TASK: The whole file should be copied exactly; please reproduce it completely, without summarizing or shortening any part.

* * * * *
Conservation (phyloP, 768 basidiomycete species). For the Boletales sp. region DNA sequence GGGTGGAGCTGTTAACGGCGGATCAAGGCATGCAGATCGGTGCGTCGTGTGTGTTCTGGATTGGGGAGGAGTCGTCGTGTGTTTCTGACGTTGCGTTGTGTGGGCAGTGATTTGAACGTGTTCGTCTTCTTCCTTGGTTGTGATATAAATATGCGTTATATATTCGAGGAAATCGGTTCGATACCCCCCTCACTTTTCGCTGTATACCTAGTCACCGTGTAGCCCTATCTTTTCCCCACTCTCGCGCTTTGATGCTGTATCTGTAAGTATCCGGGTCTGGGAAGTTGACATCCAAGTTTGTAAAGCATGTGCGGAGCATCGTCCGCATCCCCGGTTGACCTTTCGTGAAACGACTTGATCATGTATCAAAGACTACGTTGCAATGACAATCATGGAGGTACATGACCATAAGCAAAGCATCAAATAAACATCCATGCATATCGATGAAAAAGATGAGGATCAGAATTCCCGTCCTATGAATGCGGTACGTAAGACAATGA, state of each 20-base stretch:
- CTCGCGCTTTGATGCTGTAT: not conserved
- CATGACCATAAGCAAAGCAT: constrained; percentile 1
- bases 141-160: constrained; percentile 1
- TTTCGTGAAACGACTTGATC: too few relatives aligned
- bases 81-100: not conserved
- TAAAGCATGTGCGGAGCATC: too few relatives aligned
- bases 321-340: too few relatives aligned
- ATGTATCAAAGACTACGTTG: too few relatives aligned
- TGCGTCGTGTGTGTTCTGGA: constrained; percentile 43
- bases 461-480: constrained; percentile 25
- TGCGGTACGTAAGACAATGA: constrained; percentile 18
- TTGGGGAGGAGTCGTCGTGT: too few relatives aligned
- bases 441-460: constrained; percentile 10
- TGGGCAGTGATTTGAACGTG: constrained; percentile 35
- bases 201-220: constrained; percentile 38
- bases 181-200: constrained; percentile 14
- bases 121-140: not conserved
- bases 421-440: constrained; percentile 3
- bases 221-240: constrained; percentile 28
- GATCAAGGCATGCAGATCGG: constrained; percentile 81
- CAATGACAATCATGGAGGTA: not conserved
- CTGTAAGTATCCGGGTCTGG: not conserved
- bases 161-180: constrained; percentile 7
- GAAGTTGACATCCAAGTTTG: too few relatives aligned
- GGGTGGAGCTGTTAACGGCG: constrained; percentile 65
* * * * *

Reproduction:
Conservation (phyloP, 768 basidiomycete species). For the Boletales sp. region DNA sequence GGGTGGAGCTGTTAACGGCGGATCAAGGCATGCAGATCGGTGCGTCGTGTGTGTTCTGGATTGGGGAGGAGTCGTCGTGTGTTTCTGACGTTGCGTTGTGTGGGCAGTGATTTGAACGTGTTCGTCTTCTTCCTTGGTTGTGATATAAATATGCGTTATATATTCGAGGAAATCGGTTCGATACCCCCCTCACTTTTCGCTGTATACCTAGTCACCGTGTAGCCCTATCTTTTCCCCACTCTCGCGCTTTGATGCTGTATCTGTAAGTATCCGGGTCTGGGAAGTTGACATCCAAGTTTGTAAAGCATGTGCGGAGCATCGTCCGCATCCCCGGTTGACCTTTCGTGAAACGACTTGATCATGTATCAAAGACTACGTTGCAATGACAATCATGGAGGTACATGACCATAAGCAAAGCATCAAATAAACATCCATGCATATCGATGAAAAAGATGAGGATCAGAATTCCCGTCCTATGAATGCGGTACGTAAGACAATGA, state of each 20-base stretch:
- CTCGCGCTTTGATGCTGTAT: not conserved
- CATGACCATAAGCAAAGCAT: constrained; percentile 1
- bases 141-160: constrained; percentile 1
- TTTCGTGAAACGACTTGATC: too few relatives aligned
- bases 81-100: not conserved
- TAAAGCATGTGCGGAGCATC: too few relatives aligned
- bases 321-340: too few relatives aligned
- ATGTATCAAAGACTACGTTG: too few relatives aligned
- TGCGTCGTGTGTGTTCTGGA: constrained; percentile 43
- bases 461-480: constrained; percentile 25
- TGCGGTACGTAAGACAATGA: constrained; percentile 18
- TTGGGGAGGAGTCGTCGTGT: too few relatives aligned
- bases 441-460: constrained; percentile 10
- TGGGCAGTGATTTGAACGTG: constrained; percentile 35
- bases 201-220: constrained; percentile 38
- bases 181-200: constrained; percentile 14
- bases 121-140: not conserved
- bases 421-440: constrained; percentile 3
- bases 221-240: constrained; percentile 28
- GATCAAGGCATGCAGATCGG: constrained; percentile 81
- CAATGACAATCATGGAGGTA: not conserved
- CTGTAAGTATCCGGGTCTGG: not conserved
- bases 161-180: constrained; percentile 7
- GAAGTTGACATCCAAGTTTG: too few relatives aligned
- GGGTGGAGCTGTTAACGGCG: constrained; percentile 65